Islamabad, Mar 11: Pakistan has summoned India's Deputy High Commissioner to express its concern over the acquittal of right-wing activist Swami Aseemanand - an accused in the Samjhauta train blasts case - in a case of terrorism. In a late night statement, the Foreign Office said Indian Deputy High Commissioner J P Singh was called in by the Director General (South Asia & SAARC) on Friday "to express concern over acquittal of Swami Aseemanand in Ajmer Sharif blast case."
"Swami Aseemanand had publicly confessed that he was the 'mastermind' of Samjhauta Express terrorist attack of February 2007 and had also identified a serving Indian army officer Col Purohit, who was head of terrorist organisation Abhinav Bharat, as his accomplice in the Samjhauta Express terrorist attack," it said.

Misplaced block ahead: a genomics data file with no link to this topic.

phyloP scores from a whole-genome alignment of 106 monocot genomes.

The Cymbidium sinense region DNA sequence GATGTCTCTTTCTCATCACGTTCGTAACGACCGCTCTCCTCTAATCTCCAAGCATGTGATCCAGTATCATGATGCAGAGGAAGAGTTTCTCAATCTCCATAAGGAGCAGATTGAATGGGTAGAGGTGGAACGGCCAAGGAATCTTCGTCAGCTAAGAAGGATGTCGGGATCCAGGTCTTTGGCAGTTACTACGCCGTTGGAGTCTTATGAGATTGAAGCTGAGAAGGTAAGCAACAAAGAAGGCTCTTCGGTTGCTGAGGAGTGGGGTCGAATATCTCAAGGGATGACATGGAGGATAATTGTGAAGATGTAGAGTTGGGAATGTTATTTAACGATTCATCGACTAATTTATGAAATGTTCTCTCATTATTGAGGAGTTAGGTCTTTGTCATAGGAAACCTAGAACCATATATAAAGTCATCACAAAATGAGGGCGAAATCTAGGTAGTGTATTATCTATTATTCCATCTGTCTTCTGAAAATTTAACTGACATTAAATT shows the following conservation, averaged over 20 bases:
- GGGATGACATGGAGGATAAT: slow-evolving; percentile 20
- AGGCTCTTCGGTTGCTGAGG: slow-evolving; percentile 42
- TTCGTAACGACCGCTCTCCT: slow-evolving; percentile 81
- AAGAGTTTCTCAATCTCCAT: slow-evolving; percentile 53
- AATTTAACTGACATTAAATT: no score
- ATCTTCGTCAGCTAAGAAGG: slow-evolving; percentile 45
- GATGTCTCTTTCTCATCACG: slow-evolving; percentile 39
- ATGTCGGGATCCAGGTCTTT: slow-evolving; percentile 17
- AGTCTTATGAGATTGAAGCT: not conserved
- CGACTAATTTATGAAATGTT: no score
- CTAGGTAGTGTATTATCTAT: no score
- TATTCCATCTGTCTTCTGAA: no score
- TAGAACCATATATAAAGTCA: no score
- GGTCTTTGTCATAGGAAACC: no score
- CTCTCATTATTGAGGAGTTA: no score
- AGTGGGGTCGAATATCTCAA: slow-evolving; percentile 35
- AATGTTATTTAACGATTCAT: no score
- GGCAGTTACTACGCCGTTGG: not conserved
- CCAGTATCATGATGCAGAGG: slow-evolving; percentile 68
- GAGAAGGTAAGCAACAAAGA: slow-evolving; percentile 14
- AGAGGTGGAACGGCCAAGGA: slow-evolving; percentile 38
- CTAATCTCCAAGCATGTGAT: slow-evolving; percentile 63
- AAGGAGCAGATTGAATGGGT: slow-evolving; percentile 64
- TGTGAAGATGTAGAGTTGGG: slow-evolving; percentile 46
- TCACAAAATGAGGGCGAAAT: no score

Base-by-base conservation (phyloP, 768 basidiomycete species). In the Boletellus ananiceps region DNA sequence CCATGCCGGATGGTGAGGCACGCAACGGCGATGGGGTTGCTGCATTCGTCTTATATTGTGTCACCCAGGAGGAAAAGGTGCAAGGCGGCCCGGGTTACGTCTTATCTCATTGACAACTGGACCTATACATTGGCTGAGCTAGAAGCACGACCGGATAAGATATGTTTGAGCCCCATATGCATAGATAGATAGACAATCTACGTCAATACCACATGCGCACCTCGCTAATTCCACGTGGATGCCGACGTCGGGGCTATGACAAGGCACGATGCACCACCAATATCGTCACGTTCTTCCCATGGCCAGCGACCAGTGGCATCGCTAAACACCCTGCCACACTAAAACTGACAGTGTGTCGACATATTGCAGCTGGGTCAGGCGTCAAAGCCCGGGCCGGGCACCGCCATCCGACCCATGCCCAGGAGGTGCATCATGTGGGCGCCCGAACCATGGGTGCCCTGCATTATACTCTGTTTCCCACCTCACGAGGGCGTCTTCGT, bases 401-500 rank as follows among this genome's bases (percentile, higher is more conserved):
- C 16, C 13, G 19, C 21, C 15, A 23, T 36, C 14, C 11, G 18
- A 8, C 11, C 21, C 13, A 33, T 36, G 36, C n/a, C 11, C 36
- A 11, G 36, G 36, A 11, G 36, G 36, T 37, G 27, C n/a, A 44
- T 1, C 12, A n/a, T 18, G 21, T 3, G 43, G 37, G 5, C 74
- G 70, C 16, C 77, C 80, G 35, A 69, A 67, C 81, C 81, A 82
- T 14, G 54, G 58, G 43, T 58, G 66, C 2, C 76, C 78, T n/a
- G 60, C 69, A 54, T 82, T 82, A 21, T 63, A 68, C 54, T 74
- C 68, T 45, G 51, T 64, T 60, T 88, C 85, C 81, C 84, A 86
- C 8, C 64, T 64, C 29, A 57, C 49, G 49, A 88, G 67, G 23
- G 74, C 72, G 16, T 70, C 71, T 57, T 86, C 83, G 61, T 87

A total of 68 people were killed in the blasts in two coaches of Samjhauta Express in Panipat on February 18, 2007. The statement said that 42 Pakistani citizens had lost their lives in the Samjhauta train blasts.
"The Government of Pakistan expects India to take steps to bring to justice all those involved in the heinous act of Samjhauta Express terrorist attack," it said. On Thursday, Foreign Office spokesman Nafees Zakaria had asked India to bring the perpetrators of the Samjhauta train blasts to justice and termed the acquittal of Aseemanand in the 2007 Ajmer blast case as "regrettable".
Aseemanand is an accused in the Samjhauta blast case. "What we have noted is that over the last few years they had been exonerating people involved in the Samjhauta Express terrorist attack," Zakaria had said. "We have been pursuing the case of Samjhauta Express with the Indian government and we hope that they will share the findings/investigations collected so far in the case with us and perpetrators will be brought to justice," he had said.
A member of right-wing Hindu group Abhinav Bharat, Assemanand has been in jail since December 2010. He was also named as an accused in Hyderabad Mecca Masjid blast case.
Pak summons India's Deputy HC over Assemanand's acquittal